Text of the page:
Blurred Lines: Is Copying a Song’s Musical Style Enough to Warrant Copyright Infringement?
On March 21, the Court of Appeals for the Ninth Circuit upheld a jury verdict that found that Robin Thicke’s and Pharrell Williams’s “Blurred Lines,” the number one song in the world in 2013, infringed the copyright in Marvin Gaye’s 1977 song “Got to Give It Up.” Although the Ninth Circuit made its decision on narrow grounds, the decision, along with the lower court jury findings, has caused much concern in the music industry as to the precedent it may create, as many believe that “Blurred Lines” merely copied the musical style of “Got to Give it Up,” rather than the melody, harmony, and/or rhythm of the song.
Background to the Litigation
Robin Thicke and Pharrell Williams wrote “Blurred Lines” in 2012, which became the best selling song in the world the following year. Clifford “T.I.” Harris, Jr. contributed rap verse for the song after it was composed. “Blurred Lines” caused some controversy separate and apart from copyright issues in the litigation, because it was alleged by many to be misogynistic and demeaning to women. Specifically, the song’s music video featured naked and scantily clad women (in two different versions) running around fully clothed men. The song also repeatedly used the lyrics, “I know you want it,” as sung by Thicke. Thicke initially made comments that appeared to admit the song was degrading to women; however, he later claimed his remarks were taken out of context and further stated that the lyrics were about his wife, who after 10 years of marriage he knew “wanted it.” Incidentally, a few months after he made those remarks, his wife filed for divorce.
As to the copyright controversy, Marvin Gaye’s heirs (the “Gaye Heirs”) initially tried to impede sales of the song after Thicke indicated in interviews in 2013 that he intended to emulate the style of Marvin Gaye in “Blurred Lines.” In one interview Thicke told GQ Magazine, “Pharrell and I were in the studio, and I told him that one of my favorite songs of all time was Marvin Gaye’s ‘Got to Give It Up’. I was like, ‘Damn, we should make something like that, something with that groove.’ Then he started playing a little something and we literally wrote the song in about a half-hour and recorded it. The whole thing was done in a couple hours.” Instead of negotiating with the Gaye Heirs in response to their cease and desist letter, on August 15, 2013, Thicke and Williams filed a lawsuit seeking a declaration from a federal district court in California that their song did not infringe “Got to Give it Up.” The Gaye Heirs counterclaimed, alleging that “Blurred Lines” did infringe the copyright in Marvin Gaye’s song. During the litigation that followed, Thicke testified that he was high on drugs and drunk during the GQ Magazine interview as well as every other interview he gave that year. (That testimony may have had some impact on the jury’s verdict against him.)
The Evidence for and against Copyright Infringement
In order for there to be copyright infringement, the Gaye Heirs had to show that they owned the copyright in “Got to Give it Up,” and that there was either infringement by direct evidence of copying the song’s protected elements or that there was both (a) access to the copyrighted work and (b) substantial similarity between the two works. In the Ninth Circuit substantial similarity requires meeting an extrinsic and an intrinsic test. The extrinsic test involves the identification of concrete elements based on objective criteria, usually requiring experts to dissect the songs. The intrinsic test is subjective and focuses on whether an ordinary and reasonable person would find the overall concept and feel of the songs to be substantially similar.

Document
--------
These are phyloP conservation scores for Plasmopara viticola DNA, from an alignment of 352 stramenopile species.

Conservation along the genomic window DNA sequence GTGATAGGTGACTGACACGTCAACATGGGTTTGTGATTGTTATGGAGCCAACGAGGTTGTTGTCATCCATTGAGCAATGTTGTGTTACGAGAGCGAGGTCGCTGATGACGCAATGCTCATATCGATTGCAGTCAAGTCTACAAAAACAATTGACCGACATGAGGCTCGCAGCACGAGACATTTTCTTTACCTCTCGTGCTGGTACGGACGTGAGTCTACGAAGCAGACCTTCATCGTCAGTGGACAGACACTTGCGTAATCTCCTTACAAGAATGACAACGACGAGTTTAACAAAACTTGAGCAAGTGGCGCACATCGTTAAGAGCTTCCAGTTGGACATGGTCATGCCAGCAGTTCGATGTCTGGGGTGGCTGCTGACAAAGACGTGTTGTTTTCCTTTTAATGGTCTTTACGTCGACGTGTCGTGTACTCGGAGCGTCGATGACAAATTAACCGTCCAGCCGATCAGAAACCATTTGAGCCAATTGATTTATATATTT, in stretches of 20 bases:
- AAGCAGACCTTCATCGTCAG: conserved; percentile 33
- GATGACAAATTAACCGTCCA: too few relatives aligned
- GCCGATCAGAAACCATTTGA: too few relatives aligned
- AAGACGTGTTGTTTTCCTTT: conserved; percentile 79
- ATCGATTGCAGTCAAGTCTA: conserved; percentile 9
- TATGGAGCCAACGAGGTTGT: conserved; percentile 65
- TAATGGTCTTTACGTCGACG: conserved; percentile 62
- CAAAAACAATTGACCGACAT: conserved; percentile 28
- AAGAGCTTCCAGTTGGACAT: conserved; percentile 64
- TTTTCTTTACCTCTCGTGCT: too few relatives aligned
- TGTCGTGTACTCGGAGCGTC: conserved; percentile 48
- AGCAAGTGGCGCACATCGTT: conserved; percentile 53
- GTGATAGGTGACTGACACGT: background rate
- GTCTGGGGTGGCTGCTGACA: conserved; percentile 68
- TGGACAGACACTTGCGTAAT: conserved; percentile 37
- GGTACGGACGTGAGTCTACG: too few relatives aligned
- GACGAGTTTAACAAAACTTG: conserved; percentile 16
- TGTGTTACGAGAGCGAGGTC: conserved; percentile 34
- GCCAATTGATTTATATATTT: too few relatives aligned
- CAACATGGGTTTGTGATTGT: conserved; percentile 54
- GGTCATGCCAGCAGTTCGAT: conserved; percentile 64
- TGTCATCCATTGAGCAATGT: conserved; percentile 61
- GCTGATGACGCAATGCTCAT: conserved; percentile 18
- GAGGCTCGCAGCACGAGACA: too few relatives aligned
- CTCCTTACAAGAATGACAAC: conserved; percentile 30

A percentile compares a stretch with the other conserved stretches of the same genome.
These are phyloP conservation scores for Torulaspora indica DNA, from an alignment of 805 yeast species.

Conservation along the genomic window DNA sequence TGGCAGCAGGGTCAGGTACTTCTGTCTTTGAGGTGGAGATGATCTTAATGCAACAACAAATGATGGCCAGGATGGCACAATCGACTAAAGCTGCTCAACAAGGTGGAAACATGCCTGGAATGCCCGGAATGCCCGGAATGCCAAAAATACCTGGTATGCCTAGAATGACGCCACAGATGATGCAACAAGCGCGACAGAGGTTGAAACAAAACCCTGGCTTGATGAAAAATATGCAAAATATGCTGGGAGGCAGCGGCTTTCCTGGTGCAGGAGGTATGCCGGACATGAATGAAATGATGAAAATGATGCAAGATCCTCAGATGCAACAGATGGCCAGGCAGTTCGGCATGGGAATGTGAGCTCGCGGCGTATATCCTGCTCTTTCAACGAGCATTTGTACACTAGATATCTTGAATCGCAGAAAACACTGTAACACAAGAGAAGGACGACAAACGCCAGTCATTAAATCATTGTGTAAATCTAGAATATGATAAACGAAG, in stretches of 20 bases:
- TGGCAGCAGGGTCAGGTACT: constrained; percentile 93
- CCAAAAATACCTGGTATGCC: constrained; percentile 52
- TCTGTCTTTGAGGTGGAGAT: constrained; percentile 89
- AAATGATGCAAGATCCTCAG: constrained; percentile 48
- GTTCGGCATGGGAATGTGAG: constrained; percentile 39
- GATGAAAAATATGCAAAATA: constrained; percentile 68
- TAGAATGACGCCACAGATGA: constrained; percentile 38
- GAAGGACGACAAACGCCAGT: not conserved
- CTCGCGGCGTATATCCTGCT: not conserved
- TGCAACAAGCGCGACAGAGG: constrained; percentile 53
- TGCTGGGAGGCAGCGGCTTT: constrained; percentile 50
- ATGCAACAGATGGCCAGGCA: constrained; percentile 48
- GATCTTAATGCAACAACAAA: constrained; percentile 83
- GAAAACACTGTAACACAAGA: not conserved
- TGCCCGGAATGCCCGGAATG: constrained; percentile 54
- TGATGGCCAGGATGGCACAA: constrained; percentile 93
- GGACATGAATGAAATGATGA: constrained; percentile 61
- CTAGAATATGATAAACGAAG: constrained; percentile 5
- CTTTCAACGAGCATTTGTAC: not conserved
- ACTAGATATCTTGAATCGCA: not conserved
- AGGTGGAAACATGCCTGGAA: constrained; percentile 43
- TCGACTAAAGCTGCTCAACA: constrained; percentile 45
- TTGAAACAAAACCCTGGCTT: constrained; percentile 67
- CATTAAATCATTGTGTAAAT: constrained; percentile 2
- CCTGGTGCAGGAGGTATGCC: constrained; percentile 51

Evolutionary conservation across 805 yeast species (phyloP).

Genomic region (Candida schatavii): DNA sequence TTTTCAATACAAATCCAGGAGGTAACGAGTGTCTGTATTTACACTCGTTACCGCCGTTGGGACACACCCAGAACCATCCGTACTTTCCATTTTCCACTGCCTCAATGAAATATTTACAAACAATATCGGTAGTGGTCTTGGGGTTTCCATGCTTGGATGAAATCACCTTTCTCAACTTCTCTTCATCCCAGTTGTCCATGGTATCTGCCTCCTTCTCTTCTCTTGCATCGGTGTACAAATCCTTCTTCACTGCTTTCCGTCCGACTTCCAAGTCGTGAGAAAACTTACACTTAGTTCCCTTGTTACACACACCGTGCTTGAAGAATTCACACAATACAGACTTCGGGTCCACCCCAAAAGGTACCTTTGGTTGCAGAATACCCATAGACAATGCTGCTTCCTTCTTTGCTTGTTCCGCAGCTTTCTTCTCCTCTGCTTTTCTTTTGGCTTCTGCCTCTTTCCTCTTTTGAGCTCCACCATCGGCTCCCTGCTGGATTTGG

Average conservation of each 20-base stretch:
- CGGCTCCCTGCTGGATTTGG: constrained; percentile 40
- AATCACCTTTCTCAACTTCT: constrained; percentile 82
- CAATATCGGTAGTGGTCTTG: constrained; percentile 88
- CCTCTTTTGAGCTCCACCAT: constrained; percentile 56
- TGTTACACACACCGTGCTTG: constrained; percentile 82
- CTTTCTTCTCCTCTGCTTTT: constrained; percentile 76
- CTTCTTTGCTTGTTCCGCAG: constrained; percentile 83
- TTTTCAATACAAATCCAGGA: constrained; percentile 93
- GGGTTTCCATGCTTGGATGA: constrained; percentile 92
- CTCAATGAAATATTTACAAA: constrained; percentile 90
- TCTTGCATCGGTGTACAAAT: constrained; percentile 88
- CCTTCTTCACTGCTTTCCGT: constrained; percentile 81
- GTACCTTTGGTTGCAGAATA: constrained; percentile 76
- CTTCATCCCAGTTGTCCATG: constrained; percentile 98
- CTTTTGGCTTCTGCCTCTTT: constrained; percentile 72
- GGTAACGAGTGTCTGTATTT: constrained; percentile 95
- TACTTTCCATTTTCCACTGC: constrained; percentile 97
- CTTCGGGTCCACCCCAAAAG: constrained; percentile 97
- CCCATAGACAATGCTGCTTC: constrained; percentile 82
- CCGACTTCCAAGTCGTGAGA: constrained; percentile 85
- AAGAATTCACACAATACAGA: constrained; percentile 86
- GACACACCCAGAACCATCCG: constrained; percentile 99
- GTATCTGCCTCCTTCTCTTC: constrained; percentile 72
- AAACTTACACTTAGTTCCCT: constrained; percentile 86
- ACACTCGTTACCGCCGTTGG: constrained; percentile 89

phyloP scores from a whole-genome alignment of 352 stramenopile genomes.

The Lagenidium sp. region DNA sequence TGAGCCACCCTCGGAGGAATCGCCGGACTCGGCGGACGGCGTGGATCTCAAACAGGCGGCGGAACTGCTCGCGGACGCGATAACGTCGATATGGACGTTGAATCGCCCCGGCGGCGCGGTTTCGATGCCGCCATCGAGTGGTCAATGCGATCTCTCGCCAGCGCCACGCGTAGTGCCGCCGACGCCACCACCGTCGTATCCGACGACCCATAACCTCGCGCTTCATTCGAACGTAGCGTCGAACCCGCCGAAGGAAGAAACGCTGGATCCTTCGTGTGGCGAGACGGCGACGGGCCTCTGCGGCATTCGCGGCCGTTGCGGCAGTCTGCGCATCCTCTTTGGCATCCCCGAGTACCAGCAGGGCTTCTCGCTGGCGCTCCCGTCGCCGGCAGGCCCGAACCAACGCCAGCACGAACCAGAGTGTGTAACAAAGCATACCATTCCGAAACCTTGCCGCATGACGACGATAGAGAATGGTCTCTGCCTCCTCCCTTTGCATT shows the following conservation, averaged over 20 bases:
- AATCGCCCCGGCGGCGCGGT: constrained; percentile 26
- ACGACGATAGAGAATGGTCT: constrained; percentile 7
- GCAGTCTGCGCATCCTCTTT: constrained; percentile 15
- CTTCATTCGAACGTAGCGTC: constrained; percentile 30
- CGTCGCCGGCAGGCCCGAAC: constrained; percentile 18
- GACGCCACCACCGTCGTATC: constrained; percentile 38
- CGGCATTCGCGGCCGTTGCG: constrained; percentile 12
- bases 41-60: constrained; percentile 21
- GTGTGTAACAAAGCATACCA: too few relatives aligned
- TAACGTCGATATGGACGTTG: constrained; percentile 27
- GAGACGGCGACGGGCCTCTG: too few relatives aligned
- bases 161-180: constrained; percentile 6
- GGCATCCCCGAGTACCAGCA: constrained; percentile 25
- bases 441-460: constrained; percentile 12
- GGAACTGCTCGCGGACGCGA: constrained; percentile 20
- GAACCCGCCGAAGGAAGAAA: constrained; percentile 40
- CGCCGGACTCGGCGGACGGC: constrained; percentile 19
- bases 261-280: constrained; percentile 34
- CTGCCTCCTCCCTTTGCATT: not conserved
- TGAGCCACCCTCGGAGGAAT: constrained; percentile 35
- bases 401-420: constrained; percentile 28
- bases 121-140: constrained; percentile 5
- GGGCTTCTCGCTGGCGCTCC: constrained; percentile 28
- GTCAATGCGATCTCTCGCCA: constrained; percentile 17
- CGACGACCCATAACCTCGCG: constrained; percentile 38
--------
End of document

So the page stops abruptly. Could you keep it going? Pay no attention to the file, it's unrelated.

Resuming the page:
The litigation focused on comparing “Blurred Lines” to the written “deposit copy” of the “Got to Give It Up” sheet music provided to the United States Copyright Office, rather than the sound recording of it. At the time “Got to Give It Up” was written, federal copyright law did not protect sound recordings. Thus, the jury was never allowed to hear the full recording of “Got to Give It Up.” While this theoretically limited the comparative elements of the songs for the jury to consider, it was still provided with evidence by experts concerning aspects of “Got to Give It Up” that went beyond the deposit sheet music and were contained instead in the sound recording of the song. The Gaye Heirs used an expert to try to show that when one takes together all of the aspects that are similar between the two songs, there exists a “constellation of similarity” between them. The Gaye Heirs’ expert argued that similarity was represented by the comparable function and melodies of the signature vocal phrase, including the repetition in each song of starting tones, identical scale degree sequences and rhythms for the first six tones, and using the same melodic tail at the end of the last lyric. The Gaye Heirs’ expert also claimed that there was overlap between the song hooks (i.e. the most memorable melodic material in the songs), bass melodies, keyboard parts, and the unusual cowbell percussion choices.